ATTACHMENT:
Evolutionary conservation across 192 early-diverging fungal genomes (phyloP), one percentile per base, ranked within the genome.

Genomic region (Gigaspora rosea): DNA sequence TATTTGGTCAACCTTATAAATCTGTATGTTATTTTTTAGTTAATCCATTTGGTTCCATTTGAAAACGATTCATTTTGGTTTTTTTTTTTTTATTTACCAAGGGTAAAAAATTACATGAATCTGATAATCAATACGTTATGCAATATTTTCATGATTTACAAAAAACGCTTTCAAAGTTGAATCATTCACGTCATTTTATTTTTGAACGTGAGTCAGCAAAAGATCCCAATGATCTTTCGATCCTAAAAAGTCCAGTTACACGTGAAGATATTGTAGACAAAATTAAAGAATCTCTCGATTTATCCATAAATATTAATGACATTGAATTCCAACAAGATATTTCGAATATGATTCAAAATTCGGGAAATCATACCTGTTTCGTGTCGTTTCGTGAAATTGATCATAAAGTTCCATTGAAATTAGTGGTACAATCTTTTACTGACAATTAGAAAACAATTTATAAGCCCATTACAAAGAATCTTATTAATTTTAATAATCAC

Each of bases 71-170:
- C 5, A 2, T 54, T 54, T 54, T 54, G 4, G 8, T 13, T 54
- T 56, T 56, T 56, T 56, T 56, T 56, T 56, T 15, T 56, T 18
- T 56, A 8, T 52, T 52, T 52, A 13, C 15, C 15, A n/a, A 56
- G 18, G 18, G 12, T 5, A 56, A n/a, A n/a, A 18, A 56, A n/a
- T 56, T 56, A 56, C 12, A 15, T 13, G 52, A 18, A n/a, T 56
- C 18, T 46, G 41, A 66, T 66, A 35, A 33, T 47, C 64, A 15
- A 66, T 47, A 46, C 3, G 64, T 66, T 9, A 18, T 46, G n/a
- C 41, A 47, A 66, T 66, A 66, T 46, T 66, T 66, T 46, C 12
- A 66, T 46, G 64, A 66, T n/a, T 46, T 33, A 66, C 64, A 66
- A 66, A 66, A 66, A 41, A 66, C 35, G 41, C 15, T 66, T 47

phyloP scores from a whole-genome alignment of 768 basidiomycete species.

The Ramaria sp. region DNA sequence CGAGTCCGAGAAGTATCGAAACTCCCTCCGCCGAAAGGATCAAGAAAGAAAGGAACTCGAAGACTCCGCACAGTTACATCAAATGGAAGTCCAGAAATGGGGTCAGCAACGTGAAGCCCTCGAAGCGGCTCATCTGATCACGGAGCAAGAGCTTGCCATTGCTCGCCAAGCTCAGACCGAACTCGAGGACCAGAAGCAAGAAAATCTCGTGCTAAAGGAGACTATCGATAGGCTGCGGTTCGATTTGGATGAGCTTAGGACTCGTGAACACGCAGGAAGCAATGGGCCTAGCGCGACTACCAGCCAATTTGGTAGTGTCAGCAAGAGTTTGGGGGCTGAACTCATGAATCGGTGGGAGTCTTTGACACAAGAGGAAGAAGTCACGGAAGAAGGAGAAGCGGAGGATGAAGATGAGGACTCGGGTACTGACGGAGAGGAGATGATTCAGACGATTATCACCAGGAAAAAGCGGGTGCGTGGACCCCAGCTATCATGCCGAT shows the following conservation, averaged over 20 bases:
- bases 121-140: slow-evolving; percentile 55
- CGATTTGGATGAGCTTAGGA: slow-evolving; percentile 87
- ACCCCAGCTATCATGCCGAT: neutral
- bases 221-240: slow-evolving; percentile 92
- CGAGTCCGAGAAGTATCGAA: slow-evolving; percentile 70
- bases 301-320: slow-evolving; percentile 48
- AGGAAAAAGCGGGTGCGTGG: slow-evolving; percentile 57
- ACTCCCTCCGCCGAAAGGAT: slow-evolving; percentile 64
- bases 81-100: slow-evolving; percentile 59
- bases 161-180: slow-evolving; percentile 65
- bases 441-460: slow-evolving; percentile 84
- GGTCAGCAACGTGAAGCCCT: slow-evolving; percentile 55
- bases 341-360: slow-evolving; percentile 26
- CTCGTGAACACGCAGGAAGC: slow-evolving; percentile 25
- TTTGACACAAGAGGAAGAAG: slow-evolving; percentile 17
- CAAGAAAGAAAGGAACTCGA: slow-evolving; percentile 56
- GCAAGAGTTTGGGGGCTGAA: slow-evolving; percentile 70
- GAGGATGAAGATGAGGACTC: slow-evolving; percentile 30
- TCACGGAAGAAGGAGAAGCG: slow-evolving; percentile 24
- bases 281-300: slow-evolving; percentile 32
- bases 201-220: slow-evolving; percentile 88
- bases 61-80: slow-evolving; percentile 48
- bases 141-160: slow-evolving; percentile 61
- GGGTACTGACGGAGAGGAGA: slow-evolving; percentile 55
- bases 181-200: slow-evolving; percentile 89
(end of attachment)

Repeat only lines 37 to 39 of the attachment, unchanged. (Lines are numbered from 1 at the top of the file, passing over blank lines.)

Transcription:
- bases 61-80: slow-evolving; percentile 48
- bases 141-160: slow-evolving; percentile 61
- GGGTACTGACGGAGAGGAGA: slow-evolving; percentile 55